Ski team sisters compete together
All three sets of sisters began skiing at a very young age. The Fucignas and Caldwells started before they entered kindergarten, while the Flowers began in middle school "to make friends."
"We started at Loon Mountain in New Hampshire," Abby Fucigna said. "[Erin] was old enough to join the race program when we started, and I wanted to do what she did. So they put me in [the race program] when I was a lot younger. We kind of came in a pack."
The Caldwell sisters also started skiing at a young age.
Family is a big component of skiing for all three sets of sisters. The Caldwells especially have a family history of Dartmouth skiers. Their father, uncle and grandfather all skied for Dartmouth. Their brother Austin Caldwell '15 races for the men's team, and their cousin will be a '16 skier at Dartmouth next year.
"We come from a big skiing family, and we started skiing together as soon as we could walk," Sophie Caldwell said. "We've skied together for our entire lives with the rest of our family."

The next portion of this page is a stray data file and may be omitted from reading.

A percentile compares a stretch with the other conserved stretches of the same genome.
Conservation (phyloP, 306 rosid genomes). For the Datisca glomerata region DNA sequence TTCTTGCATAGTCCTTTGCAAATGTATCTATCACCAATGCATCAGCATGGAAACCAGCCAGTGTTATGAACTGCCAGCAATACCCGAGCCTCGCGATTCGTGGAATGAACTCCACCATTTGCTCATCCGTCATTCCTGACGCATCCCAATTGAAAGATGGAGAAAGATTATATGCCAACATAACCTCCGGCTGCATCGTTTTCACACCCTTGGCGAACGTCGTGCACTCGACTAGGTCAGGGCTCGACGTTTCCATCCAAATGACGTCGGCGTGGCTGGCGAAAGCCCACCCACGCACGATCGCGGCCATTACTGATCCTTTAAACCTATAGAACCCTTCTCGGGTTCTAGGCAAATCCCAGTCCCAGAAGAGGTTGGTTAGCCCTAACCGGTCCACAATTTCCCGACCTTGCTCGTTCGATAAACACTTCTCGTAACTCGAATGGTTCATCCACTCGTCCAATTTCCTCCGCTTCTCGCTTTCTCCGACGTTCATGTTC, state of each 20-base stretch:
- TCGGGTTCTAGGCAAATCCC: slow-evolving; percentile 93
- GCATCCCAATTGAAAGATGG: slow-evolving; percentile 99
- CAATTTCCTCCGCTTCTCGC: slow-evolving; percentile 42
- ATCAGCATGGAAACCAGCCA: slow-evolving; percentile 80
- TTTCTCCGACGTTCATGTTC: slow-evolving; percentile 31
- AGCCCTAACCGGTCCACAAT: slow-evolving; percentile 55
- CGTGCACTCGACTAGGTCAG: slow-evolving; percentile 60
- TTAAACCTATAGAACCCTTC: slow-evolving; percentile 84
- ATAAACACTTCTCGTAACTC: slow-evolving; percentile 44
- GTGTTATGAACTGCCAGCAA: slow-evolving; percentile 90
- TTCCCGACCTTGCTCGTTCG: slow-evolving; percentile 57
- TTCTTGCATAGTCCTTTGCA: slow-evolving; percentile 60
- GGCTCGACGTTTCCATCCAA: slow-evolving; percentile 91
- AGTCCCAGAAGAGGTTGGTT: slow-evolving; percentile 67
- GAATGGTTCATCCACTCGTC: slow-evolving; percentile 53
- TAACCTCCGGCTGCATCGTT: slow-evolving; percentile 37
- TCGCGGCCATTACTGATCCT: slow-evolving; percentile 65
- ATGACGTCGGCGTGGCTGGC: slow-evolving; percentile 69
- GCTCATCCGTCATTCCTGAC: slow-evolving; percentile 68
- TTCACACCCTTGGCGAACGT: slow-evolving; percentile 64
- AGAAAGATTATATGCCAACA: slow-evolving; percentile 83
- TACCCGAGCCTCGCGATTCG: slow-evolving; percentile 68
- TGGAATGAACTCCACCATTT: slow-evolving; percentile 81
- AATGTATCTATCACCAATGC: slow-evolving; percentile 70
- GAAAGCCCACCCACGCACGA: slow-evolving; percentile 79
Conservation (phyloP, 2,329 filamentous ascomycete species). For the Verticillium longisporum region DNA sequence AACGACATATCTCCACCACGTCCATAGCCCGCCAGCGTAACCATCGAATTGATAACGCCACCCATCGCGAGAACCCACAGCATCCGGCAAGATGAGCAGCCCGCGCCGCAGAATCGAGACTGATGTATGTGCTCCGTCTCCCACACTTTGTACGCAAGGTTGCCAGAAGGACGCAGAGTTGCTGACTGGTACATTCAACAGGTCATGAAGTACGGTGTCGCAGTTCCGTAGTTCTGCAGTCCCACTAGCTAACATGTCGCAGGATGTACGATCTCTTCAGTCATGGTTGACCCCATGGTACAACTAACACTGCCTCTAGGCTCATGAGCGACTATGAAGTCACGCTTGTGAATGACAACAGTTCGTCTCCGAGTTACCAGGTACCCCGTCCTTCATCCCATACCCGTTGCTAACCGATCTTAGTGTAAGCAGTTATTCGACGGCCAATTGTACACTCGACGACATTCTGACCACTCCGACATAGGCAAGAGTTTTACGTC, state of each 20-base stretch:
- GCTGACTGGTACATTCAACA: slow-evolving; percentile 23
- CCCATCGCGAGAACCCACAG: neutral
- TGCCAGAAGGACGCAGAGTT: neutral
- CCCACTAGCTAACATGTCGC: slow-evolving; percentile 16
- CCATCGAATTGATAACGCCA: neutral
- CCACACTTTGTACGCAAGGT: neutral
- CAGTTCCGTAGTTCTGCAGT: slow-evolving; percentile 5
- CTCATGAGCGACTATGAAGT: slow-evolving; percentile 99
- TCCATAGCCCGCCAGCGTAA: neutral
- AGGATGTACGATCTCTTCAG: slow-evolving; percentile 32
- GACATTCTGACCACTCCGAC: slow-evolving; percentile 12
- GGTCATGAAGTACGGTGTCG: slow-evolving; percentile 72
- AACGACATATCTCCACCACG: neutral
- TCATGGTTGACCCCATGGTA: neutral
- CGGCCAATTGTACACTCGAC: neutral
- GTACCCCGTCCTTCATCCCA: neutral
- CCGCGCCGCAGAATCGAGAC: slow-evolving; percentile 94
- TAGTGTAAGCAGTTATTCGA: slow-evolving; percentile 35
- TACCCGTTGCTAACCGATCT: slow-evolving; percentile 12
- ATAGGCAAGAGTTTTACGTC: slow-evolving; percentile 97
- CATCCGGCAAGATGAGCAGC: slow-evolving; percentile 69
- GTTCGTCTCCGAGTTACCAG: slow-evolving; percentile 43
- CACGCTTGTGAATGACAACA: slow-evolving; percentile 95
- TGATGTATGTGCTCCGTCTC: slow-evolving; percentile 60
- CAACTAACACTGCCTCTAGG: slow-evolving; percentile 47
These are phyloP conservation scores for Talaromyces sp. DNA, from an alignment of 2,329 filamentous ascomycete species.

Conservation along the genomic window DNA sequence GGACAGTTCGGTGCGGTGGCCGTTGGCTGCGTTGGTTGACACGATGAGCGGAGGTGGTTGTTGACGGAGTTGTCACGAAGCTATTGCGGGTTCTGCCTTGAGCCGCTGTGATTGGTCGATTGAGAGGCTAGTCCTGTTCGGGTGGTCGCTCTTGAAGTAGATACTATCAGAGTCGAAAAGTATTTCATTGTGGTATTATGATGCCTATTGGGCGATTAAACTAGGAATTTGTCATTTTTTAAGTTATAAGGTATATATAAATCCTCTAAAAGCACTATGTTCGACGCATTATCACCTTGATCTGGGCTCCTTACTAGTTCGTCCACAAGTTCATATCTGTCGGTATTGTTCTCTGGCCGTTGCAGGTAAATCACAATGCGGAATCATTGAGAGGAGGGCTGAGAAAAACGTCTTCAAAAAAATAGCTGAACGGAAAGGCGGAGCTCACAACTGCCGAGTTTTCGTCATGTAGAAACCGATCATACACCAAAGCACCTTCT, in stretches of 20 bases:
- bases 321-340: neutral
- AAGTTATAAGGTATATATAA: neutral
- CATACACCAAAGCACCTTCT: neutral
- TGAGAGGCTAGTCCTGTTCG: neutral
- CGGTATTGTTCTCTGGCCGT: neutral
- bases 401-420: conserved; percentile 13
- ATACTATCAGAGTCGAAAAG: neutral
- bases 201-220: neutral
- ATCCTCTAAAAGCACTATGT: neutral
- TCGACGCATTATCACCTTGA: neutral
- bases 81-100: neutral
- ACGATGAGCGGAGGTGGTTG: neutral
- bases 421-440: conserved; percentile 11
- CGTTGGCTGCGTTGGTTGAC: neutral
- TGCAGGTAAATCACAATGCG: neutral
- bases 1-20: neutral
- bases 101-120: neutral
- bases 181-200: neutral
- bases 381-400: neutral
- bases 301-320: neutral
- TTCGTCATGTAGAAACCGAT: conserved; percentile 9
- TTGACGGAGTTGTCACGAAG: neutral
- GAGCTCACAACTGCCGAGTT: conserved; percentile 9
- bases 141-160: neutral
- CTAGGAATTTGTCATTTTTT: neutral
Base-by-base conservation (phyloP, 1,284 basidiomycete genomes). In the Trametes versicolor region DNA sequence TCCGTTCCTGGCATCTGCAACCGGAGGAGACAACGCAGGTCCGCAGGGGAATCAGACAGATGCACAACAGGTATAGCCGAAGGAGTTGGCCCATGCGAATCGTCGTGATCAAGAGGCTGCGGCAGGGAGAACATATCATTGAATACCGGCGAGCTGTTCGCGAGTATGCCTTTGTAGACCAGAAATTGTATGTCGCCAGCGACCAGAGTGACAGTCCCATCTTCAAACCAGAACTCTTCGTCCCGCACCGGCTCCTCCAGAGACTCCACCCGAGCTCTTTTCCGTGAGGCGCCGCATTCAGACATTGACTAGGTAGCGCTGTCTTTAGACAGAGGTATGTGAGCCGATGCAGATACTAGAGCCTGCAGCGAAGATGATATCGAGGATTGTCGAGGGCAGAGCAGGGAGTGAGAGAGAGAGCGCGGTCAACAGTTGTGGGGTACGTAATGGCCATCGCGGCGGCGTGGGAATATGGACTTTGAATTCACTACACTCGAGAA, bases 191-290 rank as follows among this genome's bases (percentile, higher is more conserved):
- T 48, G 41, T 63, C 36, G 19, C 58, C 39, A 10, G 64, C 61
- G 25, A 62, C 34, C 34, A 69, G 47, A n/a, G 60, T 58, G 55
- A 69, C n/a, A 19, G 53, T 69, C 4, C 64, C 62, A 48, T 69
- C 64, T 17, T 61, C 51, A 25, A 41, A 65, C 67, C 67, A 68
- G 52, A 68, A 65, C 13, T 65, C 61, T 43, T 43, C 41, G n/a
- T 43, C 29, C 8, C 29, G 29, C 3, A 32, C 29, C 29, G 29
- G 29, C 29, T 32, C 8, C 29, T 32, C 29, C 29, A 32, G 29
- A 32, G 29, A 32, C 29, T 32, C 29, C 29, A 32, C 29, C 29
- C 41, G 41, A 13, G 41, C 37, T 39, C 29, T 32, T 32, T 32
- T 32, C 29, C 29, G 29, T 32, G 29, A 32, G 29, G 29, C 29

The Fucignas, whose sister Alex Fucigna '07 also skied for Dartmouth sometimes train with the help of their mother.
"Our parents got us started in skiing because of the family aspect," Abby Fucigna said. "We would all drive down together Friday night and all go home Sunday night. It was never for the purpose of creating a ski racing family, it just happened."
Having a sister at the College helped pursuade Isabel Caldwell, Natalie Flowers and Abby Fucgina to choose Dartmouth, according to the sisters, who all said they were drawn to Dartmouth's academics and ski team.
"I was having this big struggle," Isabel Caldwell said. "I have a twin brother [Austin Caldwell], so I wanted to stay with him, but now he's here too."
Natalie Flowers also said her sister's experience at Dartmouth influenced her decision to apply.
"I just saw how much Erika liked it, and I obviously missed my sister a lot," Natalie Flowers said. "Our dad was pretty stoked he could visit us in the same place. [Dartmouth] is a great opportunity for skiing and has the best academics and skiing combined."